your face and nodding vehemently. Don’t take it to heart While you want your opinions to be heard and your suggestions to be heeded, you should also be prepared to debate your point, argue, and take some flak. A comment on your suggestion is not a slight against you as a person/colleague/ woman. So don’t take it personally. And women do tend to do this far more than men. If someone gets in your face and insults you, just stay calm. Let them yell and scream while you sit calmly and wait until they are finished. Then you can say, “Yes, maybe I did mess up. Let’s check it to find out.” This usually stops whoever is being nasty because they do not expect a reaction like this. It is then easier to handle from there. If you are wrong, apologise, but don’t become effusive and grovel over it. Get the apology over with quickly, and seek a solution.Don’t shout, don’t whisper. And do address them by name... remembering someone’s name makes them more open to a conversation, and addressing them by their name opens up an immediate connection. Body language Body language is the most important part of your message, and has the maximum impact. So don’t be timid... coyness is hardly becoming in a professional scenario. You are not trying to get into the Principal’s Honours List by being sweet, unpretentious and unassuming! But, an aggressive and smile-less face is hardly the solution. Smile often, be the first to extend your hand, maintain eye contact (but don’t stare unblinking into the other’s eyes). Women smile more than men. Why? Since childhood, we have been taught not only to mask our negative feelings but to “let a smile be our umbrella.” And most women have learned this lesson too well. On the plus side, a smile is an asset. However, smiling at inappropriate times – especially when it conflicts with your tone of voice or the words being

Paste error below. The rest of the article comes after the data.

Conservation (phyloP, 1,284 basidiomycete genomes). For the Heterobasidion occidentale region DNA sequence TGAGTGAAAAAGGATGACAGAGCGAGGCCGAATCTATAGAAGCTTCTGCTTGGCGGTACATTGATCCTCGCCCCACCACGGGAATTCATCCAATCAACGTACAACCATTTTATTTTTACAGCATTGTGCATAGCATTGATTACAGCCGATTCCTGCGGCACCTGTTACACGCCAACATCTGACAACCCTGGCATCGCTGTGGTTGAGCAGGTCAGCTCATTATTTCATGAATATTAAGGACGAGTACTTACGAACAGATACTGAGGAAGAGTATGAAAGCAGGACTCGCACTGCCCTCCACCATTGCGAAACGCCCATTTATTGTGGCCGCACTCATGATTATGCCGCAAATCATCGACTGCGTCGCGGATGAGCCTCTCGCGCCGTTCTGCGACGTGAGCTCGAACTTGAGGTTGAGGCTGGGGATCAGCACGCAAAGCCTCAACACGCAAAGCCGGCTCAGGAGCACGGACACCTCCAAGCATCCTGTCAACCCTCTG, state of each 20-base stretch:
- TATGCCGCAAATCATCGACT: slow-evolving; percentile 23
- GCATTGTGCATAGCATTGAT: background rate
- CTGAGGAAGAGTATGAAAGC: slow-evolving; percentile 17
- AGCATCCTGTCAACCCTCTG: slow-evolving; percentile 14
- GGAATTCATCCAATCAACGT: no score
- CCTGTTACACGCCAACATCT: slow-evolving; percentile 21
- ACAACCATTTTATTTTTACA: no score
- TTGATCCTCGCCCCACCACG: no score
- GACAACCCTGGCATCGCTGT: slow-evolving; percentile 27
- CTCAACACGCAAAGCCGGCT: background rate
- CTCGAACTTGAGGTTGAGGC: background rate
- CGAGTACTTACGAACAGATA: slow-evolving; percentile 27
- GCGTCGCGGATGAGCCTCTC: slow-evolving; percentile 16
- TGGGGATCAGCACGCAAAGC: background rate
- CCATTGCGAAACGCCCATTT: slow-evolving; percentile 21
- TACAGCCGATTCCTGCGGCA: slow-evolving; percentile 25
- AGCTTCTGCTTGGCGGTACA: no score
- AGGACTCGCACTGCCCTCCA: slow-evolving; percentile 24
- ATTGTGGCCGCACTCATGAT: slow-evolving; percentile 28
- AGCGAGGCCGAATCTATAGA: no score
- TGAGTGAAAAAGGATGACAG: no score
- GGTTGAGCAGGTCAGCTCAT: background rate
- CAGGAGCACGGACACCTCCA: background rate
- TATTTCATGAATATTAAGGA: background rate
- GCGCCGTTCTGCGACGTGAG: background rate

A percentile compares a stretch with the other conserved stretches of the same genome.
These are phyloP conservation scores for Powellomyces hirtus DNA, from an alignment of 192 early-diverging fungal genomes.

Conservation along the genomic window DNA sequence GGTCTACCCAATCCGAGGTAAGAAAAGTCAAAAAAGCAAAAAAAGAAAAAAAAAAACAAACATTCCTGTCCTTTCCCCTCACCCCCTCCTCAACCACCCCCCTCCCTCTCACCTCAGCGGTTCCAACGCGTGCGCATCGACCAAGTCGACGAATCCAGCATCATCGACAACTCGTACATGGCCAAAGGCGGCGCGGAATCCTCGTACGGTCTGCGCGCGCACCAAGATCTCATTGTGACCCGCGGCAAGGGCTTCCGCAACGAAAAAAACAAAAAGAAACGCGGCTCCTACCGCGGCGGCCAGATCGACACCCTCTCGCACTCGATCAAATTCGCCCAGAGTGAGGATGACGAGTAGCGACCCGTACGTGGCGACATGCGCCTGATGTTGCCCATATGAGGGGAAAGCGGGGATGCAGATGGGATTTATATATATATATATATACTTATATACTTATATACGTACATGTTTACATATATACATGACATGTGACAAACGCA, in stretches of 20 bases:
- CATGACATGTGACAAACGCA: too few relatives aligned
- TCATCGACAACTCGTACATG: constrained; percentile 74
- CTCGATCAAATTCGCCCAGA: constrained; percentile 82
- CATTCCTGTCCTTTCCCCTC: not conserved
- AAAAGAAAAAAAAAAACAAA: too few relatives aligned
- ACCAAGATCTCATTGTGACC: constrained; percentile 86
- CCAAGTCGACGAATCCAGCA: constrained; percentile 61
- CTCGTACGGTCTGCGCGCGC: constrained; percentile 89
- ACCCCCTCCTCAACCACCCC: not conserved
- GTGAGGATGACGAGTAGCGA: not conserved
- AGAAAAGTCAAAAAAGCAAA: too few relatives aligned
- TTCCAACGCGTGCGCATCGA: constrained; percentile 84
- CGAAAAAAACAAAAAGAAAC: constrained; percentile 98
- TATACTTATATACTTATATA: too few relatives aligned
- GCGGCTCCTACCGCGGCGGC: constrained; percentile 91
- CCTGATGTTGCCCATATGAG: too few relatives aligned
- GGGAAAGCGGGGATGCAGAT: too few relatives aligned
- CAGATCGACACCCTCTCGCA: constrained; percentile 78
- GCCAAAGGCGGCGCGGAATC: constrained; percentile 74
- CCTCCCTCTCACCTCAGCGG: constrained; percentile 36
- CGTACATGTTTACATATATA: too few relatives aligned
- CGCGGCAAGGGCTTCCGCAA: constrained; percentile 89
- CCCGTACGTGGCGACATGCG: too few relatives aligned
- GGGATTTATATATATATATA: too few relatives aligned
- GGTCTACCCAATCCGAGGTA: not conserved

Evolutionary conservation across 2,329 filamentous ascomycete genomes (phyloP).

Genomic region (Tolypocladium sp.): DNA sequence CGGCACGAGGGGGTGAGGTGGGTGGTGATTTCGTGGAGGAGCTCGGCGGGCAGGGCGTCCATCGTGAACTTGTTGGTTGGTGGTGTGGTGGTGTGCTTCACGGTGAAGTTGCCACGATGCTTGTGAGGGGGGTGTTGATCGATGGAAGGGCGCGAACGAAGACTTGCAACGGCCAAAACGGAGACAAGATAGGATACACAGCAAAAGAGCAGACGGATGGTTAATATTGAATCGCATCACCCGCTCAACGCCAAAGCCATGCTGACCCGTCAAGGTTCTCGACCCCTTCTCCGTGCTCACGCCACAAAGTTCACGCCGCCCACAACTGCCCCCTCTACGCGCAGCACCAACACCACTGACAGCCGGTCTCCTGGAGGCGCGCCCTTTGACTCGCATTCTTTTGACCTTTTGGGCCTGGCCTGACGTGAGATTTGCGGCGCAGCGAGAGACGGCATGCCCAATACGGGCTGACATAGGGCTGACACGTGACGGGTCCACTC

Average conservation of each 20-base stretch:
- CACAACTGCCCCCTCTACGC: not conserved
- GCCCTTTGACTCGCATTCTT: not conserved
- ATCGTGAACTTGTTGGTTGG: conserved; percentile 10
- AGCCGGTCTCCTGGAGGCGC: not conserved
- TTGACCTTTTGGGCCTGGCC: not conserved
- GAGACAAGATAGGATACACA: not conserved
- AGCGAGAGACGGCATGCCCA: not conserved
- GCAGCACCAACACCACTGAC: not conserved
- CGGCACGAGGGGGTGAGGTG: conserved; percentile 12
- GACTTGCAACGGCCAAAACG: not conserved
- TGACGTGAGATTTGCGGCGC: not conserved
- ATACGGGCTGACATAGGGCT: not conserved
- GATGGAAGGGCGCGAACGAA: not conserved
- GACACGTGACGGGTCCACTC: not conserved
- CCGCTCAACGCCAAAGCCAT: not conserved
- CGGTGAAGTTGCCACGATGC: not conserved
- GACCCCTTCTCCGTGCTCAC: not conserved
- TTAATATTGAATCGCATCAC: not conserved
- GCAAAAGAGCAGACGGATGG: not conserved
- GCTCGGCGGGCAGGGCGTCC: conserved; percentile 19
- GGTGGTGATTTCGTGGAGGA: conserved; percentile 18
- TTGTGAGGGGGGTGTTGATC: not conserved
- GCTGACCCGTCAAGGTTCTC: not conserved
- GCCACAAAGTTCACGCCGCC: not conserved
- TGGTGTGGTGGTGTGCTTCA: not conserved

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Love is blind, not mute!